The age of the newspaper had dawned, and Bennett crowned himself its champion. “Shakespeare is the great genius of drama, Scott of the novel, Milton and Byron of the poem,” he crowed, “and I mean to be the genius of the newspaper press.” Books, theater, even religion had all “had [their] day”; now, “a newspaper can send more souls to Heaven, and save more from Hell, than all the churches and chapels in New York—besides making money at the same time.”
Greeley, a prudish latter-day New England Puritan, looked on in horror. Bennett and Day were making money, but they did so by destroying souls, not saving them. The penny press betrayed the great power of the newspaper to inform, and shirked the great burdens of the editor to instruct. The power of the press was being squandered in an unseemly contest for the lowest common denominator. These “tendencies,” Greeley recalled in 1841, “imperatively called for resistance and correction.”
Resistance and correction found several expressions, beginning in 1834 with Greeley’s first paper, a “weekly journal of politics and intelligence” called the New-Yorker. There, Greeley promised to “interweave intelligence of a moral, practical, and instructive cast”; he promised to shun the “captivating claptraps” and “experiments on the gullibility of the public”; and he promised to do it all “without humbug.”
There were problems with this approach, beginning with the fact that it didn’t pay. Greeley’s limited correspondence during the New-Yorker’s run between 1834 and 1841 reveals the editor continually at or near the financial drowning point. There wasn’t much of a market for instruction and elevation in print, even at $3 a year. “I essay too much to be useful and practical,” he told a friend. “There is nothing that loses people like instruction.” Instruction, if served at all, was best delivered in small doses, and with “sweetmeats and pepper sauce” to make it go down.
And there was another problem: How much could a newspaper actually accomplish in correcting the sins of other newspapers? Printed content was like the paper money that was at the root of the era’s regular financial crises: there was too much of it, and no one quite knew what it was worth. The same week that Greeley debuted his New-Yorker, another city paper placed a mock want-ad seeking “a machine for reading newspapers,” one that could “sift the chaff from the wheat,” “the useful facts from idle fictions—the counterfeit coin from the unadulterated metal.”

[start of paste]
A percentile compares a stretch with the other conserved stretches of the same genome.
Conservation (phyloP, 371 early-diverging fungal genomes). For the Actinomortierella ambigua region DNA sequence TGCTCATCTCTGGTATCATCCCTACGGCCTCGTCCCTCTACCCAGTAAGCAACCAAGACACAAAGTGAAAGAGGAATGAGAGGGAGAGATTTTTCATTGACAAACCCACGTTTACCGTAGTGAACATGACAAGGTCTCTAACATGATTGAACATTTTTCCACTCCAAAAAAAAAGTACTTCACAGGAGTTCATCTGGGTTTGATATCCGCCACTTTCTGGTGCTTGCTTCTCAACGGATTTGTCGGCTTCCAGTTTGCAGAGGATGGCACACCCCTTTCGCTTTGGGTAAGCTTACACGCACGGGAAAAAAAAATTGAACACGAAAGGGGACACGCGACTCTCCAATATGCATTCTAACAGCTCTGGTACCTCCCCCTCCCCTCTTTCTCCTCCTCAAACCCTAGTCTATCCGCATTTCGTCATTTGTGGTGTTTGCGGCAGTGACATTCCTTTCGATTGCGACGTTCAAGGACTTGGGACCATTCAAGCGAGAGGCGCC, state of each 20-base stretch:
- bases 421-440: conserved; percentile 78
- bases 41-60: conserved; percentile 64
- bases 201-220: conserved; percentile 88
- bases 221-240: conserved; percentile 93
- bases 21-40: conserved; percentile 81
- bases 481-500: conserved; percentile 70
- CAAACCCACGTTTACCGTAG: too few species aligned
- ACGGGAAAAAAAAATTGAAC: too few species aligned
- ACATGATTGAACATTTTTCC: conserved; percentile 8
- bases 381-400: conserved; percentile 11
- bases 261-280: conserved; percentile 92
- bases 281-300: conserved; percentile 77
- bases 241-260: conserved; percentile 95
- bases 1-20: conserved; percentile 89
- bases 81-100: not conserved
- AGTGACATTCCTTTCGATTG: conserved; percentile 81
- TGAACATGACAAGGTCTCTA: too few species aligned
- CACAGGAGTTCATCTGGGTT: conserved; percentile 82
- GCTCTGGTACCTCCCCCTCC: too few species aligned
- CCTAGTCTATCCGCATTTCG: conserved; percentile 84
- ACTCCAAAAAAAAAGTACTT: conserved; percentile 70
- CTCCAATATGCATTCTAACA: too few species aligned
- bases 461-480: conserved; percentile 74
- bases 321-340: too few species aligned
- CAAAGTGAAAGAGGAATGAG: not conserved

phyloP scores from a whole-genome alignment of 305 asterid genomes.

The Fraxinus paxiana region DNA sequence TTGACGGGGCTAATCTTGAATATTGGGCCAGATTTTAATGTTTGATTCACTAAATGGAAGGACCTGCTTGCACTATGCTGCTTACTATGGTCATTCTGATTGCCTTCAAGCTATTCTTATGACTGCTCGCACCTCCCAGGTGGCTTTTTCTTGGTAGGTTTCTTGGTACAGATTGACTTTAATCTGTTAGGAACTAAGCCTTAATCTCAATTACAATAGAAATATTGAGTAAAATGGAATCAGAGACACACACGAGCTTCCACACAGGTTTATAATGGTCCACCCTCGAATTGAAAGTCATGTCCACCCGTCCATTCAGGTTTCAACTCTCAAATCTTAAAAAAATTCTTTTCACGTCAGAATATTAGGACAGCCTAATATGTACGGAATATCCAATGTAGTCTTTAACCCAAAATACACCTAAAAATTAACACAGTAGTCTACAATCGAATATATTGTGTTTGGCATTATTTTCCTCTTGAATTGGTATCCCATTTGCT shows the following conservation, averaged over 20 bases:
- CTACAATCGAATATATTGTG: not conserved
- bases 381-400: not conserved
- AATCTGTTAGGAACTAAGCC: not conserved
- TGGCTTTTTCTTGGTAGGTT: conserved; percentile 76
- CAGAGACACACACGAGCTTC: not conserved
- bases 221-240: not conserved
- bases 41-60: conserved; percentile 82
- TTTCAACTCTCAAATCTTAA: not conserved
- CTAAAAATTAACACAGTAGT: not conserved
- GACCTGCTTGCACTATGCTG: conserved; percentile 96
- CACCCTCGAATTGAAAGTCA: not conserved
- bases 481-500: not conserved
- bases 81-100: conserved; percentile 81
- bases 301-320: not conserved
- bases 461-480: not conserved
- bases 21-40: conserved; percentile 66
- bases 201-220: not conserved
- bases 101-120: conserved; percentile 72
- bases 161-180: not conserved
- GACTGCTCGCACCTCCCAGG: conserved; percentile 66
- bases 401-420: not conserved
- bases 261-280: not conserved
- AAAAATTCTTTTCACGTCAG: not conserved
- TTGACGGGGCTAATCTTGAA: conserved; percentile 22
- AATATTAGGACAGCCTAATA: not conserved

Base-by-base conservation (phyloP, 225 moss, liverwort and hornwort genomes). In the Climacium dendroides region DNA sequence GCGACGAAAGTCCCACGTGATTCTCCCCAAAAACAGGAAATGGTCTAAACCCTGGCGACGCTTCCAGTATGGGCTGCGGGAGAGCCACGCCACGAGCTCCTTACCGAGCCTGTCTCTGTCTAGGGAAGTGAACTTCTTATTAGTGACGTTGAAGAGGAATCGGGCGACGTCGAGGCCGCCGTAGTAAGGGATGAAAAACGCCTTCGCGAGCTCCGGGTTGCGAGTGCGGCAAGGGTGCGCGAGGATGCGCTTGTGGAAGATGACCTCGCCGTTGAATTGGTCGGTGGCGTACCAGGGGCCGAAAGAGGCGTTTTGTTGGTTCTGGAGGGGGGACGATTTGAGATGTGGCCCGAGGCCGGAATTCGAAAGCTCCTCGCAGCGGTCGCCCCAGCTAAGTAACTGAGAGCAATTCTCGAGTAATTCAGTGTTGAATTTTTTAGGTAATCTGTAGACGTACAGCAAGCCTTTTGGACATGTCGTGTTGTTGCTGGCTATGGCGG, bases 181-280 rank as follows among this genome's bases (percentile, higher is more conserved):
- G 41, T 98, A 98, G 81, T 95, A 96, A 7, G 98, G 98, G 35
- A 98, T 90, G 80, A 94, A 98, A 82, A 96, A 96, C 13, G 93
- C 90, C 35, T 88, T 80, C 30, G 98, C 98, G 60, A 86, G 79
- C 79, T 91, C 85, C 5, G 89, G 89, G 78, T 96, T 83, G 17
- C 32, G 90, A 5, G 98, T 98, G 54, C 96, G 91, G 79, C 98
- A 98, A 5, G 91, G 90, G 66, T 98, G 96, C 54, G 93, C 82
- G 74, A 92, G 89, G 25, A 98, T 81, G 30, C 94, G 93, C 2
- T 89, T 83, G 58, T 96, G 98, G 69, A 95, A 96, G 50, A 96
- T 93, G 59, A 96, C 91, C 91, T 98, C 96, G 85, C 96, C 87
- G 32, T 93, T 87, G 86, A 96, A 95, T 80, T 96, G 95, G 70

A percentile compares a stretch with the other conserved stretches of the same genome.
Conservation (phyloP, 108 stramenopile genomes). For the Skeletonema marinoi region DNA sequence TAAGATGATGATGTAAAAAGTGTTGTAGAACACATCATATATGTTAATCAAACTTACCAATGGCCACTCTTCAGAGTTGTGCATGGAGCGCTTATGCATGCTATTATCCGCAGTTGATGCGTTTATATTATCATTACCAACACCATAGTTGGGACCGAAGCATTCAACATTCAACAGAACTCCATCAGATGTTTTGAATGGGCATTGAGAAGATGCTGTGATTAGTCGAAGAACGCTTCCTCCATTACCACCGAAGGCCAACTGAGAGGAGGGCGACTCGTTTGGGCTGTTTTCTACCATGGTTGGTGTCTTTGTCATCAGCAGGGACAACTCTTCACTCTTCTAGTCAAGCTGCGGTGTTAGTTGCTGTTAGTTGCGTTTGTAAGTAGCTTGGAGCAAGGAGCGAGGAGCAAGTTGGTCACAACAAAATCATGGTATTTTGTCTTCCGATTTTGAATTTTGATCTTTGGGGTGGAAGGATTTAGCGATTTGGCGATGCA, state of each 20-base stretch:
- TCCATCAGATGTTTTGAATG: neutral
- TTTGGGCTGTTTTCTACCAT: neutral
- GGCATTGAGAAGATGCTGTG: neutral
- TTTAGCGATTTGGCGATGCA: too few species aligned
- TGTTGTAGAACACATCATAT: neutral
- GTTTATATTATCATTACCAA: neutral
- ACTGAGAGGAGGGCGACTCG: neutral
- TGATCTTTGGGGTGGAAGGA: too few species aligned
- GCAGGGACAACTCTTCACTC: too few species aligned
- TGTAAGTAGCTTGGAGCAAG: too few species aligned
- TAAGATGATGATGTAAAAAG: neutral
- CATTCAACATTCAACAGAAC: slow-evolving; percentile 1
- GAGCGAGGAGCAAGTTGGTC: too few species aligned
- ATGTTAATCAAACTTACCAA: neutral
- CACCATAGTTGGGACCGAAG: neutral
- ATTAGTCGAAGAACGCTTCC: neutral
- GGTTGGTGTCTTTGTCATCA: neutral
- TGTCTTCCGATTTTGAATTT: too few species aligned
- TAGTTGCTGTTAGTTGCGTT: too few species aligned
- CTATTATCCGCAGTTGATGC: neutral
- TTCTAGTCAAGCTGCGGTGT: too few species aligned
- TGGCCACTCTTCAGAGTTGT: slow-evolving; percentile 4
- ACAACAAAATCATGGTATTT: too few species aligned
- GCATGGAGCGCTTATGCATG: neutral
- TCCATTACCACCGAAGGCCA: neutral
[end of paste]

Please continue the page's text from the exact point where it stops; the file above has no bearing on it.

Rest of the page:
Still, Greeley persisted—certain that the world just needed the right editor and the right newspaper. He put forward the Tribune in 1841 with the assurance that he had found both. Here would be a “newspaper, in the higher sense of the term,” more suited to the “family fireside” than a Bowery barroom. Its columns would be expurgated—no “scoffing infidelity and moral putrefaction,” no “horrid medley of profanity, ribaldry, blasphemy, and indecency.” In their place would go “Intelligence,” Greeley’s notion of journalism as a vehicle not just for news, but for ideas, literature, criticism, and reform.
The notion, like the uncouth, wispy-haired towhead himself, was an easy mark for Bennett, who took aim following Greeley’s sermon on the coverage of the New Jersey murder. “Horace Greeley is endeavoring, with tears in his eyes, to show that it is very naughty to publish reports of the trial, confessions, and execution,” Bennett wrote. “No doubt he thinks it’s equally naughty in us to publish a paper at all.” By Bennett’s lights, Greeley’s priggish objections came from his rural roots: “Galvanize a New England squash, and it would make as capable an editor as Horace.” Greeley was simply not up to the work of urban journalism.
But Greeley was shrewder than Bennett thought. True, he’d never quite shaken off the dust of the countryside, but that was by choice. Greeley used Bennett’s editorial showmanship as a foil to create his own journalistic persona—setting himself up as a newsprint version of a stock folk figure of the day: the wise country Yankee sizing up a world in flux. Bennett, the savvy urbanite, was the herald telling the city’s dark secrets; Greeley, the rustic intellectual oddball, was the tribune railing against them. There was room for both.
Greeley’s Tribune and Greeley the tribune would rise together over the next 30 years, paper and person often indistinguishable. The Tribune would never be the newsgathering operation that Bennett’s Herald was, nor would it match the Herald’s circulation in New York City itself. Instead, Greeley would use the city as a platform from which to project an editorial voice outward, to the country beyond. By the eve of the Civil War, the Tribune was reaching a quarter of a million subscribers and many more readers across the northern United States, and Greeley was the most visible and influential newspaper editor in the country. He was, by his own description, a “Public Teacher,” an “oracle” on the Hudson, “exert[ing] a resistless influence over public opinion … creating a community of thought of feeling … giving the right direction to it.” This was the work of journalism.
The idea landed with many of the readers who received the Tribune’s weekly edition. They regarded it as they would their own local weeklies: written, composed, and printed by one person. Greeley, in their belief, produced every word. He did little to discourage such impressions, even as the paper became a strikingly modern operation with a corps of editors, armies of compositors and printers, and massive steam-powered presses. “For whatever is distinctive in the views or doctrines of The Tribune,” he wrote in 1847, “there is but one person responsible.”
Horace Greeley never quite fixed popular newspapers, or the society that spawned them. The Herald continued to thrive, Bennett continued to bluster, crimes and calamities continued to happen. But Greeley did change newspapers. In making the Tribune into a clearinghouse of information as well as ideas, he made reform-minded, opinion-driven journalism commercially viable, and invented the persona of the crusading journalist. For the next three decades, until his death in 1872, Greeley would demonstrate the power—and limits—of that model.
James M. Lundberg is a historian at the University of Notre Dame. He is the author of Horace Greeley: Print, Politics, and the Failure of American Nationhood.